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What lies ahead

International Journal of All Research Education and Scientific Methods (IJARESM), ISSN: 2455-6211
Volume 9, Issue 4, April -2021, Impact Factor: 7.429, Available online at: www.ijaresm.com
What Lies Ahead?
Nirav Shedge
Economics Student, University of Mumbai, Mumbai, India
‘The aftermath of covid19 on the Indian economy’
The paper examines the impact the Coronavirus pandemic left on the Indian economy. While India is showing
some signs of reviving, with lockdown easing, and economic activity surging slowly. Yet the unemployment rate
remains high. Although some firms have started rehiring, still, the informal sector activity is tepid. Though this
might be a little heartening, it should not deceive us into thinking that the economy is doing well. The pandemic
has left India with record amounts of economic contraction. The paper lays out the issue on the same and
focuses on the likely impacts that India will have to face going forward.
Keywords: Macroeconomic policy, Development, Banking, Markets, Investment, Jobs.
It all started in early December 2019 that the world witnessed its first coronavirus (covid19) case in China. Since then,
life has been plodding. By the end of March, it was all around the globe. Day by day the number of covid19 infected
cases were exponentially growing. When the news spread about the wet market in Wuhan, China (from where the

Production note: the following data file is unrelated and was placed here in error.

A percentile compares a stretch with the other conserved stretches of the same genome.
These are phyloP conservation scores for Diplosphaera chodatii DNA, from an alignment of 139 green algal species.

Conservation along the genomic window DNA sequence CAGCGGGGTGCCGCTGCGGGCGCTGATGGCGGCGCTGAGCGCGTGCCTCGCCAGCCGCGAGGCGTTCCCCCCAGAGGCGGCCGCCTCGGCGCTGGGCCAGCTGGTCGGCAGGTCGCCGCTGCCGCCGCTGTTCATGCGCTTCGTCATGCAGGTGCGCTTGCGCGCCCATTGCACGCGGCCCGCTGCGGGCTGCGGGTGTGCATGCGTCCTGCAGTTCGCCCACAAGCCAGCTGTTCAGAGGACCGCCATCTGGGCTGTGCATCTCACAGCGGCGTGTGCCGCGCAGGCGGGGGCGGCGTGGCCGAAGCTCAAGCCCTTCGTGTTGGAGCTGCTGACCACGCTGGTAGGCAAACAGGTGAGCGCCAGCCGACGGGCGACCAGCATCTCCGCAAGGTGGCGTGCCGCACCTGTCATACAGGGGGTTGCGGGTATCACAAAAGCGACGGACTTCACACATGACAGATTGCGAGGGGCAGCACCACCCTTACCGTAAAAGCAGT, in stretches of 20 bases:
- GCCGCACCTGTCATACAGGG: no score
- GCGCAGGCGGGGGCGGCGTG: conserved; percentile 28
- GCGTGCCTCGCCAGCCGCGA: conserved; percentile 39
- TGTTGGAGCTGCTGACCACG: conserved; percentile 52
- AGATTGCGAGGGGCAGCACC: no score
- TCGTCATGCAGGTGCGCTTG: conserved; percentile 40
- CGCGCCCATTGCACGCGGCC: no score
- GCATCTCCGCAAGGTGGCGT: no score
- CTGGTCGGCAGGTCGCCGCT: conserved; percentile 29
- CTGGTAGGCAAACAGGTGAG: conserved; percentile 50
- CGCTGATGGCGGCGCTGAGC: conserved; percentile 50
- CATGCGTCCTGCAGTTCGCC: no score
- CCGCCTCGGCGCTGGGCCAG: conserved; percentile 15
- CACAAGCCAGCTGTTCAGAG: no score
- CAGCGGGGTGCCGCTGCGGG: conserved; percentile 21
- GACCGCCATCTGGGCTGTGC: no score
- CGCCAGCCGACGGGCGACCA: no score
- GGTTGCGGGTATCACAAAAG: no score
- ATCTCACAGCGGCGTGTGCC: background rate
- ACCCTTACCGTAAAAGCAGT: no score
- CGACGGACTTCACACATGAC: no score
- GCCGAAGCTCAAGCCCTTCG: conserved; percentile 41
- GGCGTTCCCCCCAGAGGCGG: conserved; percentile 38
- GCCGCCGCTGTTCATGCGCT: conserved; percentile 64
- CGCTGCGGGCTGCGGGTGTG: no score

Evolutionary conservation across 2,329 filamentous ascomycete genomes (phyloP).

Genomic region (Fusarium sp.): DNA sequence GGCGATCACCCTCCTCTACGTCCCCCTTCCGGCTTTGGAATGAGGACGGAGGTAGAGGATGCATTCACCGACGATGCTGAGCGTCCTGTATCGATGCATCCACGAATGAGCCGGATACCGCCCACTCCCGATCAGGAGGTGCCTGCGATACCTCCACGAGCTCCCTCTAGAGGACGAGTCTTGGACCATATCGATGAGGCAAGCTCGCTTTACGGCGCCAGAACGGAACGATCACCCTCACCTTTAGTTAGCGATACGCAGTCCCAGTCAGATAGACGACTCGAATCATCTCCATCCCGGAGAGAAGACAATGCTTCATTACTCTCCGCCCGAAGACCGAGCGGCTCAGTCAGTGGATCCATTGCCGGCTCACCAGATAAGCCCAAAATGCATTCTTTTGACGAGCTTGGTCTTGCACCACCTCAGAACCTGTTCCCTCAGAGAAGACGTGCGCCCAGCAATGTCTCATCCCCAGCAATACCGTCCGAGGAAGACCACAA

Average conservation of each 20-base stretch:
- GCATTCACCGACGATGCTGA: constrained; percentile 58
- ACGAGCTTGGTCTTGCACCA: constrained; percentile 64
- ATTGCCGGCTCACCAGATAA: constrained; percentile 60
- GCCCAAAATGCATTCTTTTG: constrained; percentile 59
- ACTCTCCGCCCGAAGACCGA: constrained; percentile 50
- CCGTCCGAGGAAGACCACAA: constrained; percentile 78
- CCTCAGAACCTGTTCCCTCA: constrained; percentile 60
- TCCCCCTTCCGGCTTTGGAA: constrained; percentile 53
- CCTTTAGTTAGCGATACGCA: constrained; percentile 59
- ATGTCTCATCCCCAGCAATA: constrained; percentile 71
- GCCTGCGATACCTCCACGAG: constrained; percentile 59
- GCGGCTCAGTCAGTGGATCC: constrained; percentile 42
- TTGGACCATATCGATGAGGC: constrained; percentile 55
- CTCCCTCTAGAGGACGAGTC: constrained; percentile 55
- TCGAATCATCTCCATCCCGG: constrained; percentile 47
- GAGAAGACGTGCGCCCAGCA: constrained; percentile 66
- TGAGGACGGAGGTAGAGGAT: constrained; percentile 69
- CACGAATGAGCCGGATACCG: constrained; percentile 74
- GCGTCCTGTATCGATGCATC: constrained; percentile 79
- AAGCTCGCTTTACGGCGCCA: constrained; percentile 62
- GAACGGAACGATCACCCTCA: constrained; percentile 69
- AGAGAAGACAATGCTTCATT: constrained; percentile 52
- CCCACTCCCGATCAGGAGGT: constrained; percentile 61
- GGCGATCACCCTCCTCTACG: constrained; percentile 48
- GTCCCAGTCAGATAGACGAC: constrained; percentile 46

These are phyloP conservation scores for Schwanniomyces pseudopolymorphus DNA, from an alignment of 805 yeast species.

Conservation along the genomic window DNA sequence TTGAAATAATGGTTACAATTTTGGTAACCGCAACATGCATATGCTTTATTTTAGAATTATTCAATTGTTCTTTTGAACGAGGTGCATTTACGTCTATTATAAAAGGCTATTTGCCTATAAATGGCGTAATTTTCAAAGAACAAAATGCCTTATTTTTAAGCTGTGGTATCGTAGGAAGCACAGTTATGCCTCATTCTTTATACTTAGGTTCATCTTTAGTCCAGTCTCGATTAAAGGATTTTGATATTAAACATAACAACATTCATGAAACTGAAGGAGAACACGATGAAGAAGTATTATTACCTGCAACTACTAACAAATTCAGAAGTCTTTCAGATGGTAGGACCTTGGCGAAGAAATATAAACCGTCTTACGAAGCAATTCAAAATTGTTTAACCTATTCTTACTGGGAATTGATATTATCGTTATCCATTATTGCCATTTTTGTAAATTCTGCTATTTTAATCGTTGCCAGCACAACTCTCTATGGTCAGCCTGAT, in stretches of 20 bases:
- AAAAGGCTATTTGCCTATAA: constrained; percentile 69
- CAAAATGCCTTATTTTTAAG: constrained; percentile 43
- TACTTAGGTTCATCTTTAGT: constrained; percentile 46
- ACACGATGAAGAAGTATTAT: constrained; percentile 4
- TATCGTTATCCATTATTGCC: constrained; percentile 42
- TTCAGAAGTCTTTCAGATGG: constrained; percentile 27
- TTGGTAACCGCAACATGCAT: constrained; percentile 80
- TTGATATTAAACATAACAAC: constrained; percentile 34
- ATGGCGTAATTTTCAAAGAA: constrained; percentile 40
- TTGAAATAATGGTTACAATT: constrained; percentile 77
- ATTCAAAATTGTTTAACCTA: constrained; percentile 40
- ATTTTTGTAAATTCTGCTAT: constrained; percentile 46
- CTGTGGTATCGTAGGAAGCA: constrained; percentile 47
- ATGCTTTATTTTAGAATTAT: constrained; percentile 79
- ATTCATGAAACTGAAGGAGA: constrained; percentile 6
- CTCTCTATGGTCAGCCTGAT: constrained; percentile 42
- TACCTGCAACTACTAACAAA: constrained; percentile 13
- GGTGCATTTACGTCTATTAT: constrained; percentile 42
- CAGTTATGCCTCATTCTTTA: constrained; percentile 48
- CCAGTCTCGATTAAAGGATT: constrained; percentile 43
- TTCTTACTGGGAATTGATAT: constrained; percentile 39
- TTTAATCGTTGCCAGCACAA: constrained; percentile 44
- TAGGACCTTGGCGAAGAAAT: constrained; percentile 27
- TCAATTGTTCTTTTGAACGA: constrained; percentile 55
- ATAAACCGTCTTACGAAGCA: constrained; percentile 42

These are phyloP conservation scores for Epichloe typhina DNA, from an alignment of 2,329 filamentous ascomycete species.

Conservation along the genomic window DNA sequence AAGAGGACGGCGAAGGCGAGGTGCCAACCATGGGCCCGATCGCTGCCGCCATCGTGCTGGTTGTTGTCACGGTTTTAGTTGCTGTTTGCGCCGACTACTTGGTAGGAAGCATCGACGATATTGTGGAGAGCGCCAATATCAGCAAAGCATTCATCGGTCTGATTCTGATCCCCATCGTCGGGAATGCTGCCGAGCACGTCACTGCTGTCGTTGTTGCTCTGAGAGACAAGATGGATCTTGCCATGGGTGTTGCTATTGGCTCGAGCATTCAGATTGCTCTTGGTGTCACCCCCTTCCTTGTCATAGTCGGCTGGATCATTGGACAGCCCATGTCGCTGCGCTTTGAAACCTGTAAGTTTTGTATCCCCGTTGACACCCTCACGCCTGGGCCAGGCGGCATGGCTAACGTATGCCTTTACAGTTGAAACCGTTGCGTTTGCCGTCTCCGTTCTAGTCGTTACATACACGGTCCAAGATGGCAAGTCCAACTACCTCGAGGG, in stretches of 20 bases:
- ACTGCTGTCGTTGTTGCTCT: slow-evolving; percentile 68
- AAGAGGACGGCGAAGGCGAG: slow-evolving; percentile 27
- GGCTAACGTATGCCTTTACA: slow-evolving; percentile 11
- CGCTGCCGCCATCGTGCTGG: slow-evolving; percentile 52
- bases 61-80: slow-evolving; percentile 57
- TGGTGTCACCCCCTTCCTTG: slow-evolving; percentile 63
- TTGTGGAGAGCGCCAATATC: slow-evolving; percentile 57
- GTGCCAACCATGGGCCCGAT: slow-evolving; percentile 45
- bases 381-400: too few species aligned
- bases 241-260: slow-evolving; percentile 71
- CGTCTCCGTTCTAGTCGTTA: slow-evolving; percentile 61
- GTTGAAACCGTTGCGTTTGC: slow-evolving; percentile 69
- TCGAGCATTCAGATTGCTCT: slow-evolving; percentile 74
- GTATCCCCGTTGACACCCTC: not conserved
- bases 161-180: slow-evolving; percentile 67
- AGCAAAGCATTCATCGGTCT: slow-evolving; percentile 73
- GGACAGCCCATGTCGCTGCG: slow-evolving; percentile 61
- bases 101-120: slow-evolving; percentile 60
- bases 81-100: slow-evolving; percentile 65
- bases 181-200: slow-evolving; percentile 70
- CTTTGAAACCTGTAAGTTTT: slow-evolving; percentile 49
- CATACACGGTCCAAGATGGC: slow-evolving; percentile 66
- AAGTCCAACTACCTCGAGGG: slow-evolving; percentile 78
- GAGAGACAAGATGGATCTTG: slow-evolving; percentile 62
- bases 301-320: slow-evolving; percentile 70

disease began) by early January most of the economists argued that this virus would most likely have a global
economic impact, given the fact that China is the biggest manufacturing hub in the world, and contributes extensively
in the global supply chain. The World Health Organization (WHO) declared Covid19 as a pandemic on 11 th March
2020, scaring myriads of citizens. And by the end of March, almost all the countries around the world went into
lockdown. Currently, most of the economies are facing an unprecedented crisis, while some are even arguing that the
pandemic’s impact on the economy is worse than the Great Depression during the 1930s.
As soon as the lockdown was announced in India on 24 th March in 2020, the unorganized sector in India completely
shut down which contributes to about 94% of the workforce. Hence, their incomes stopped. The unorganised sector
consists of people who do not have substantial savings, and hence their livelihoods were in jeopardy. During the initial
phase of lockdown, it was expected that the pandemic would leave India more impoverished. Given that it is one of the
poorest countries in the world. The pandemic caused both supply and demand to fall drastically. While the revised data
recently stated that the economy contracted by 24.4% in the worst-hit April – June quarter, and a contraction of 7.3% in
the July – September quarter. During the last quarter of 2020, the statistics office stated a positive growth rate of 0.4%.
While this may be partially heartening, but we are still facing an unprecedented unemployment rate, consumption is
low, investment has fallen, and Non-performing assets (NPAs) are likely to rise, given the economic distress.
The worst-hit quarter was April- June when the stock markets fell by record amounts, the unorganized sector
immediately shut down, and according to the Centre for Monitoring India Economy (CMIE) around 12.2 crores (122